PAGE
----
President Obama Presses Tax on US Companies' Offshore Profits Mark Wilson/Getty Images

President Obama Presses Tax on US Companies' Offshore Profits

General Electric, Apple, Microsoft, Pfizer and Merck each holds tens of billions of dollars outside the country in low- or no-tax jurisdictions.

WASHINGTON - President Barack Obama on Monday targeted U.S. companies' retained offshore profits with a one-time tax to repair roads and bridges and build a "21st century infrastructure."

The proposed $4 trillion budget for fiscal 2016 aims to raise $238 billion from the 14% levy on income U.S. companies have socked away offshore to avoid paying U.S. taxes.

That would be close to half of the current 35% top rate companies have to pay on profits returned to the United States.

Obama also proposed a minimum 19% tax on companies' future offshore profits, without allowing them to defer the payments.

"The budget closes loopholes that punish businesses investing domestically and reward companies that keep profits abroad," the president said in the budget statement.

The receipts from that will be used "to rebuild our aging infrastructure", he said.

The new proposal would offer "no loopholes or opportunities for deferral" for offshore earnings, the statement said.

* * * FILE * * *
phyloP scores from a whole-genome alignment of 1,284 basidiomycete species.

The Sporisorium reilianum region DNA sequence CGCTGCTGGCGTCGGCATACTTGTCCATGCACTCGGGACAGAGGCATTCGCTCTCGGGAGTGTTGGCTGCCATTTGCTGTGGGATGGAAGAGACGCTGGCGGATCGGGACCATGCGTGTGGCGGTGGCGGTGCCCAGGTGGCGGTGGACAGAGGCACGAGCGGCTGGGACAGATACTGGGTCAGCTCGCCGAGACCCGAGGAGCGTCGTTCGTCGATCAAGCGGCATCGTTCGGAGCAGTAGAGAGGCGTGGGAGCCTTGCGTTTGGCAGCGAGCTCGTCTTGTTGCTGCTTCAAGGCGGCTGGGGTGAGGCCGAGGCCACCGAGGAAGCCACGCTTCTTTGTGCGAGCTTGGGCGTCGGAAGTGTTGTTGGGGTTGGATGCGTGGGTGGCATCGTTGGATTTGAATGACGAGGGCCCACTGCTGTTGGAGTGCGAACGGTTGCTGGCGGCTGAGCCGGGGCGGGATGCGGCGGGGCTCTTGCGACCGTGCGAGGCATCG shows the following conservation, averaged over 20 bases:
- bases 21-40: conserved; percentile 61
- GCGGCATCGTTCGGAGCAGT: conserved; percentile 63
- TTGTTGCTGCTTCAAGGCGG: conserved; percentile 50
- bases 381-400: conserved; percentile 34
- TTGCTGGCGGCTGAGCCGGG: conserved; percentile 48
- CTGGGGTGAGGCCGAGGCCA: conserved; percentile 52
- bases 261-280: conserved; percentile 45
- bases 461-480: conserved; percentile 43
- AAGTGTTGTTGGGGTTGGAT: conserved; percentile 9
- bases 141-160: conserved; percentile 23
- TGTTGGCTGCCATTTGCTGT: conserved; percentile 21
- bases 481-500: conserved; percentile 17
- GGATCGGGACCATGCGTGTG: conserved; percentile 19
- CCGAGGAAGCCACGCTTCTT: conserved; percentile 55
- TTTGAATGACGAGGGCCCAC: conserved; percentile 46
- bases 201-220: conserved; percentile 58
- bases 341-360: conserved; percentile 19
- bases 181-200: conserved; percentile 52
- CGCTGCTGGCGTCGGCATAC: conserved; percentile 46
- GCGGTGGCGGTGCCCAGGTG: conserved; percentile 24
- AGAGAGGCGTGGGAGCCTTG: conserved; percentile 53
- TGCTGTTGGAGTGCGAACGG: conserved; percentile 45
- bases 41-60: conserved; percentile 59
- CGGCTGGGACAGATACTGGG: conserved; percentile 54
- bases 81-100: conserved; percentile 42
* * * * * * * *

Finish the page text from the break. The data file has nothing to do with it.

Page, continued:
U.S. companies have more than $2 trillion in profits stored offshore. General Electric, Apple, Microsoft, Pfizer and Merck each holds tens of billions of dollars outside the country in low- or no-tax jurisdictions.

"The budget closes loopholes that punish businesses investing domestically and reward companies that keep profits abroad." - President Obama

The companies have lobbied for Washington to grant a holiday, or an extremely low rate, on offshore profits in order to bring the money back to the United States. 

While the companies say they would invest the repatriated funds, critics say a previous tax holiday 11 years ago saw most of the benefits go to shareholders.

According to a U.S. Senate report in 2011, "rather than producing new jobs or increasing research and development expenditures, the 2004 repatriation tax provision was followed by an increase in dollars spent on stock repurchases and executive compensation." 

"In addition, the repatriation tax break created a competitive disadvantage for domestic businesses that chose not to engage in offshore operations or investments, and provided a windfall for multinationals in a few industries without benefitting the U.S. economy as a whole."

Obama said the funds raised in the 14% tax move would be used for a $478 billion, six-year program to upgrade roads, bridges and mass transit around the country.

"Devoting one-time transition revenue to infrastructure investments is both pro-growth... and fiscally responsible," the budget proposal said.

Copyright Agence France-Presse, 2015

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